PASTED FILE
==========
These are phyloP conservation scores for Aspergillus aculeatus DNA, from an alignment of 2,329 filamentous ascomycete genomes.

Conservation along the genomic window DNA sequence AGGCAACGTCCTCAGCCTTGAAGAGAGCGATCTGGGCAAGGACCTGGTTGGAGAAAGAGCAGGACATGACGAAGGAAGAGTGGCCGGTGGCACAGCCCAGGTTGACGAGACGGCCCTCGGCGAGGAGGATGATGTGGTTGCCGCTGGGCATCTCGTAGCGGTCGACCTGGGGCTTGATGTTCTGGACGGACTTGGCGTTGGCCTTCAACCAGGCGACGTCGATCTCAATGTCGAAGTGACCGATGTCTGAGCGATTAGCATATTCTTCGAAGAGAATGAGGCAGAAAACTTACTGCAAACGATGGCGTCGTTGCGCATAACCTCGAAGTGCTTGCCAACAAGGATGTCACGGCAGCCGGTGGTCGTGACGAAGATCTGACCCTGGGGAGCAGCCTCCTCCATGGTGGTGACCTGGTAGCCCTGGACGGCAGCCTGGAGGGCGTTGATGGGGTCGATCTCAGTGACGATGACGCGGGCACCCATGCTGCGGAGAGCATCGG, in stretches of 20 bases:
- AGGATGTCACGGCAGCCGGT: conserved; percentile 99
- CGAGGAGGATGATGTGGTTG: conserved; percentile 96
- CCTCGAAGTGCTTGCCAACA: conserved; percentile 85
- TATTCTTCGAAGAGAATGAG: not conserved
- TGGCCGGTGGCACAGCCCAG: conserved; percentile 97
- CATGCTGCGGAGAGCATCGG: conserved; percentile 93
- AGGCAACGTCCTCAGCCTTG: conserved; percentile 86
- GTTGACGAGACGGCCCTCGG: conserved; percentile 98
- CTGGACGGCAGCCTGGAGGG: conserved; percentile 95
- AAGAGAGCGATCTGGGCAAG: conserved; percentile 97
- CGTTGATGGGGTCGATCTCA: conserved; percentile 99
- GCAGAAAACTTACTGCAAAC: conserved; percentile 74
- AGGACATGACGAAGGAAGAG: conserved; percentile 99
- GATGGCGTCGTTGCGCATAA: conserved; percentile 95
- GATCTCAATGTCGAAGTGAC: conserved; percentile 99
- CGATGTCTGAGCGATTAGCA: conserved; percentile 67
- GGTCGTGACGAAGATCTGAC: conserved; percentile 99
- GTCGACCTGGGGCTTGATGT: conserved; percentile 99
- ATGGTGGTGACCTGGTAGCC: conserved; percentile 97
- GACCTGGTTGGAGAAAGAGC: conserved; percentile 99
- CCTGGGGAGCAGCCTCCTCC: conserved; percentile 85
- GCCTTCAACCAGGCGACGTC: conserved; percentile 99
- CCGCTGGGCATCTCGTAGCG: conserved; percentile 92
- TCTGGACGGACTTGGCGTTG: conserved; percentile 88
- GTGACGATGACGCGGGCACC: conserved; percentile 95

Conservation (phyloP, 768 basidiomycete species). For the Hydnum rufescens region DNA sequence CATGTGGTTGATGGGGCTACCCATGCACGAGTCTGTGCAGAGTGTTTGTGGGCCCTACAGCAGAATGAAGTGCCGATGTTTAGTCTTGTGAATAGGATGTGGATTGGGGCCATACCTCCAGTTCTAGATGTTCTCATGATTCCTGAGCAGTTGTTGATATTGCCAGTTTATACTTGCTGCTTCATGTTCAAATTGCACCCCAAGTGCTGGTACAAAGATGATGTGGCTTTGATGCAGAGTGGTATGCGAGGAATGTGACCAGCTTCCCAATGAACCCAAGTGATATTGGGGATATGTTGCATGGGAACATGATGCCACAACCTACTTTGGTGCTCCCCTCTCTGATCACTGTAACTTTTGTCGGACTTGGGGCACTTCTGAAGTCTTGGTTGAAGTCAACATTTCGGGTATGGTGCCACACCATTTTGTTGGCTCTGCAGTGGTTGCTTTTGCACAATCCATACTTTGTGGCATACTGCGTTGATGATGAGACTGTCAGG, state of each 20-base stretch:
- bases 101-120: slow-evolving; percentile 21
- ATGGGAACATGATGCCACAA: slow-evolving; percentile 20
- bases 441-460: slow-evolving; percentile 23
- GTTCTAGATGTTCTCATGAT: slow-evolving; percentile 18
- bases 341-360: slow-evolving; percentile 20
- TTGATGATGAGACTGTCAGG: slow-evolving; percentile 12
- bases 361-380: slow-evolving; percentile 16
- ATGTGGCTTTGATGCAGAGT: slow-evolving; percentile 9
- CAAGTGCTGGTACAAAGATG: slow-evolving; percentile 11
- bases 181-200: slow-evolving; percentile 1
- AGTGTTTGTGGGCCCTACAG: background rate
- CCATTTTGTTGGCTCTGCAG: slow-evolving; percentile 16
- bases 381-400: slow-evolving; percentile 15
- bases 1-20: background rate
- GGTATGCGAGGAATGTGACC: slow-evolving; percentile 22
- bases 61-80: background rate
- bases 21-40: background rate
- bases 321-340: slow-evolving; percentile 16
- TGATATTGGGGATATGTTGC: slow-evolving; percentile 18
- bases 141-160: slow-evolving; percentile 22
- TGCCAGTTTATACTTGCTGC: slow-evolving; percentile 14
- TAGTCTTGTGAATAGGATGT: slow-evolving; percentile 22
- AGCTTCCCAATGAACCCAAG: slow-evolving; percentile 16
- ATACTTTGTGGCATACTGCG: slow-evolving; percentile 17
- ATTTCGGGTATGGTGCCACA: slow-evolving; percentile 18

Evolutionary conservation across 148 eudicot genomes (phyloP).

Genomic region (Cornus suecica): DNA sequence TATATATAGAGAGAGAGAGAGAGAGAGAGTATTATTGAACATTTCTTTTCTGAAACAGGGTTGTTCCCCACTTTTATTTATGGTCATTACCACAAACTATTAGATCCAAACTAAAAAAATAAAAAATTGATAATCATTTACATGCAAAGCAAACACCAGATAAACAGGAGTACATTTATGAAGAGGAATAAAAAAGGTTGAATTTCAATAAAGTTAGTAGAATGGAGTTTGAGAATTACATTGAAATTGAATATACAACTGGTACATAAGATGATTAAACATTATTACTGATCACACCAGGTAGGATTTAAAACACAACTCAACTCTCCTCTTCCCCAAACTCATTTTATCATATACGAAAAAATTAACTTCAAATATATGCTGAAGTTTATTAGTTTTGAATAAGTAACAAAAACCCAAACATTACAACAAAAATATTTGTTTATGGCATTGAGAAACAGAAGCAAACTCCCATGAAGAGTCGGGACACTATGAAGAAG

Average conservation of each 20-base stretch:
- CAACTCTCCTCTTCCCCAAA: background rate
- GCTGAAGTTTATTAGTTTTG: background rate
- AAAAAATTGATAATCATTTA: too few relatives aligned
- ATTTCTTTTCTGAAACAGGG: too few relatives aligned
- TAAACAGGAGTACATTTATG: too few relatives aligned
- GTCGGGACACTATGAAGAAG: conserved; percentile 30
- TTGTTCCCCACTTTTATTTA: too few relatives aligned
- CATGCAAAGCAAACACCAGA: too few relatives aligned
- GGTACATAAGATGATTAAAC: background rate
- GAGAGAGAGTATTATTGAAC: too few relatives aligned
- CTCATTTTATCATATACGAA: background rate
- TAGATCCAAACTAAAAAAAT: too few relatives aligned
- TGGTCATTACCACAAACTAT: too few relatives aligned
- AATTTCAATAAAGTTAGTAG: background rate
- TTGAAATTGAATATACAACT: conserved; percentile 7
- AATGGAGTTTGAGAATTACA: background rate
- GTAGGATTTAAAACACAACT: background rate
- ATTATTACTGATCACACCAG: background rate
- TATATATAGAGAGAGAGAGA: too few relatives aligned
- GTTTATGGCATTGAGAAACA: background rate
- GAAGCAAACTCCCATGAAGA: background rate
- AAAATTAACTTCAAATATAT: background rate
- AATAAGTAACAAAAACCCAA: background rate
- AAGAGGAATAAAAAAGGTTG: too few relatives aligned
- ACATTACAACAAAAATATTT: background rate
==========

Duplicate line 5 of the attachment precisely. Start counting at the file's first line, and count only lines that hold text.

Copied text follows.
- CCTCGAAGTGCTTGCCAACA: conserved; percentile 85